Wearing a muzzle may keep him from biting another dog but his overbearing stance may still provoke a fight and HE could still get bitten. Plus, being in another fight is only going to reinforce his fear of other dogs.

Just my 2 cents... I also have a (sometimes) dog aggressive boxer. She is ok with some dogs she meets and really goes after others, usually larger dogs. I also think her aggression is out of fear. Sort of a "I'm going to get them before they can get me" attitude. Like your dog she gradually accepted a neighbor's dog on the other side of the fence and they would play together through the fence. She does NOT however go to the dog park.
I think your vet is partly right, if he has shown aggression to dogs and caused fights he shouldn't be trusted in an uncontrolled environment like a dog park.

I've been ninja'd! :p
 

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Discussion Starter #8
He didn't take puppy socialization classes(I know better now) but he has been walked twice a day since he was 11wks old, he would meet all kinds of people and other dogs almost every day and he was fine, he went through obedience class at just over a yr old and he did great, no problems with other dogs in the class. It wasn't til he was about 18 months old that the problems started. He has had about a dozen instances where we have encountered loose dogs chasing us on walks, that may have added some fear. I wish there had been a dog park where we lived when he was a puppy so he may have had a better start. Good points about the dog park. I guess he may not be able to go back but the neighbors dog does sometimes come over and play, I guess thats better than nothing. Thanks for the advice.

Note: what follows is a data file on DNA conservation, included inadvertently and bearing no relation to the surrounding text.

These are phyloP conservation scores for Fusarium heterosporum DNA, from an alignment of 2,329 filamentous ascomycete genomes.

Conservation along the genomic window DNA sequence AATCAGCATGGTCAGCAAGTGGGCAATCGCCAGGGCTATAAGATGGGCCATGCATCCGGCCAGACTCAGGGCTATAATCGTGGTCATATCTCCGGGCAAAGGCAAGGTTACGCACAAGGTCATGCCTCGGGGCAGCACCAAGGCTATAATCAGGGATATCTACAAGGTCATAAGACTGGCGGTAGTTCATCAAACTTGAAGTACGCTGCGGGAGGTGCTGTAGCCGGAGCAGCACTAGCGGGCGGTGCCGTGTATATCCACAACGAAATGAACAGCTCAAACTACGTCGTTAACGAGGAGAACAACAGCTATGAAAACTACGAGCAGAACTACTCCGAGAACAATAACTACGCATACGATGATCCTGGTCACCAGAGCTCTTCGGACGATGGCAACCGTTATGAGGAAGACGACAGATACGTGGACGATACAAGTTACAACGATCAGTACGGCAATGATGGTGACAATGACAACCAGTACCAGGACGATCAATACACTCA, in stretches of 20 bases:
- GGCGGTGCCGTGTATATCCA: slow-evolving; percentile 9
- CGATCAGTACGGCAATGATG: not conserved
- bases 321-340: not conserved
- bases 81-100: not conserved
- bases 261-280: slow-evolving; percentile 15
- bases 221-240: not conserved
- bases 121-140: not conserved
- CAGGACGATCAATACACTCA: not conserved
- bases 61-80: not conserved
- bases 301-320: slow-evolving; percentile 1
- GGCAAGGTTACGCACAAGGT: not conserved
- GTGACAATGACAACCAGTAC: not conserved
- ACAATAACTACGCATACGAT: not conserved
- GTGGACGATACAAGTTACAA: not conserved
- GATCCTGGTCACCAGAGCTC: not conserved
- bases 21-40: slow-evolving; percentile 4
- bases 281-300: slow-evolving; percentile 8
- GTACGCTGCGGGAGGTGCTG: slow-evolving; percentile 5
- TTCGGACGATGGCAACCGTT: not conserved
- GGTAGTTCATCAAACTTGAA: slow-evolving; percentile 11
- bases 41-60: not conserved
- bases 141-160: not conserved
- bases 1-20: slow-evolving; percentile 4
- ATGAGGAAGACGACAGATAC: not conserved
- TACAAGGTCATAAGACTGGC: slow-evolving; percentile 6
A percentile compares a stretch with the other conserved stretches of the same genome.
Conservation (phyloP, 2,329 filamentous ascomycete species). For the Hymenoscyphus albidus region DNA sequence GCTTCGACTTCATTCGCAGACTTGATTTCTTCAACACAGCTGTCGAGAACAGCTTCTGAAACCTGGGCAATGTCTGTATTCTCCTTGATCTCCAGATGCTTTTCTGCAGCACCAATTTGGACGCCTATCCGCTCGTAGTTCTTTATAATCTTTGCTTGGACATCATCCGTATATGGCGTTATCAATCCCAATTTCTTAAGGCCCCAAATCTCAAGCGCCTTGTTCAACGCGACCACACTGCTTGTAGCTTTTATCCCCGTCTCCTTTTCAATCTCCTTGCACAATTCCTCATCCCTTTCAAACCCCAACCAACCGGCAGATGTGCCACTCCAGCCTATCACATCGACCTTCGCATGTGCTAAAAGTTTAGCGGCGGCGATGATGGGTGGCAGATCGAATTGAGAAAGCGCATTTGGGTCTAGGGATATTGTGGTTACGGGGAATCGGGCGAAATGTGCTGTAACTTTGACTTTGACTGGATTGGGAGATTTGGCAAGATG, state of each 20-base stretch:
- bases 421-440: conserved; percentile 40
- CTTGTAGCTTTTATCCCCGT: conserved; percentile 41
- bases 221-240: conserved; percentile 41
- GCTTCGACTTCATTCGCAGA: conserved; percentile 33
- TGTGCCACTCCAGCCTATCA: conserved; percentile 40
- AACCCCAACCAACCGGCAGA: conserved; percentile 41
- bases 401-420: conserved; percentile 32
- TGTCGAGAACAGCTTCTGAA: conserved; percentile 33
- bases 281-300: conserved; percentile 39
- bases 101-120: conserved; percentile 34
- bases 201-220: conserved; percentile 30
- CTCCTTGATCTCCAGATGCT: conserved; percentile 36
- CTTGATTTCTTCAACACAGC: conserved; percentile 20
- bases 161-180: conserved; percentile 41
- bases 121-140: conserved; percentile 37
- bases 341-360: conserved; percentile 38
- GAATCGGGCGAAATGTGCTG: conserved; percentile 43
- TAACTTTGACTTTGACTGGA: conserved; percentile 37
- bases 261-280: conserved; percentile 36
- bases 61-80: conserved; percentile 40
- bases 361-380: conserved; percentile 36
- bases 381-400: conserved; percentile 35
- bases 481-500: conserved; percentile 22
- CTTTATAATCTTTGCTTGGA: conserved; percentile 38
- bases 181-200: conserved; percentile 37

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I wouldn't stay away from socializing him at all. I would just take him to social settings that are controlled and healthy for him. Which is not a busy, unpredictable dog park. Ask friends and family to come over or to meet somewhere for play time. You can also post an ad on craigslist for a dog playdate. I've done this with success and found some great people that way. Either way don't give up on him and socializing him just give him healthy opportunities to do so.
 

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I totally agree with Natalie- don't let this stop you from getting him the socialization that he needs. That will only make matters worse.

I don't, however, think that a dog park is the right kind of environment to socialize a dog that has shown aggression to other dogs in the past. Start small. Like natalie said, do playdates with just one or two other dogs, until that is entirely in his comfort zone. It's important that you remain confident and relaxed as well, because if you're tense, the dog will more than likely be as well.

Once playdates are constantly successful, move up to a daycare type environment. The security with daycares over dog parks, is the dogs are all temperment tested before being allowed to stay, with dog parks, you have no idea what to expect. All daycares are not created equal, though!

Only then would I move up to the uncontroled, unmonitored environment of a public dog park.
 

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Someone on a different forum I frequent made a comparison that I find interesting.
She said that doggie day care and other organized social programs (puppy play groups, etc) were like preschool, whereas the dog park is akin to
" The Lord of the Flies".

Just some food for thought. ;)
 

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I'm not an advocate of dog parks in any shape or form, too many righteous people think that their dogs are socializied and they are too lazy to completely pay attention to what is going on.

Doggie day care where someone is always watching and dogs have to go through an evaluation is much better for all concerned.
 

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I agree with the others.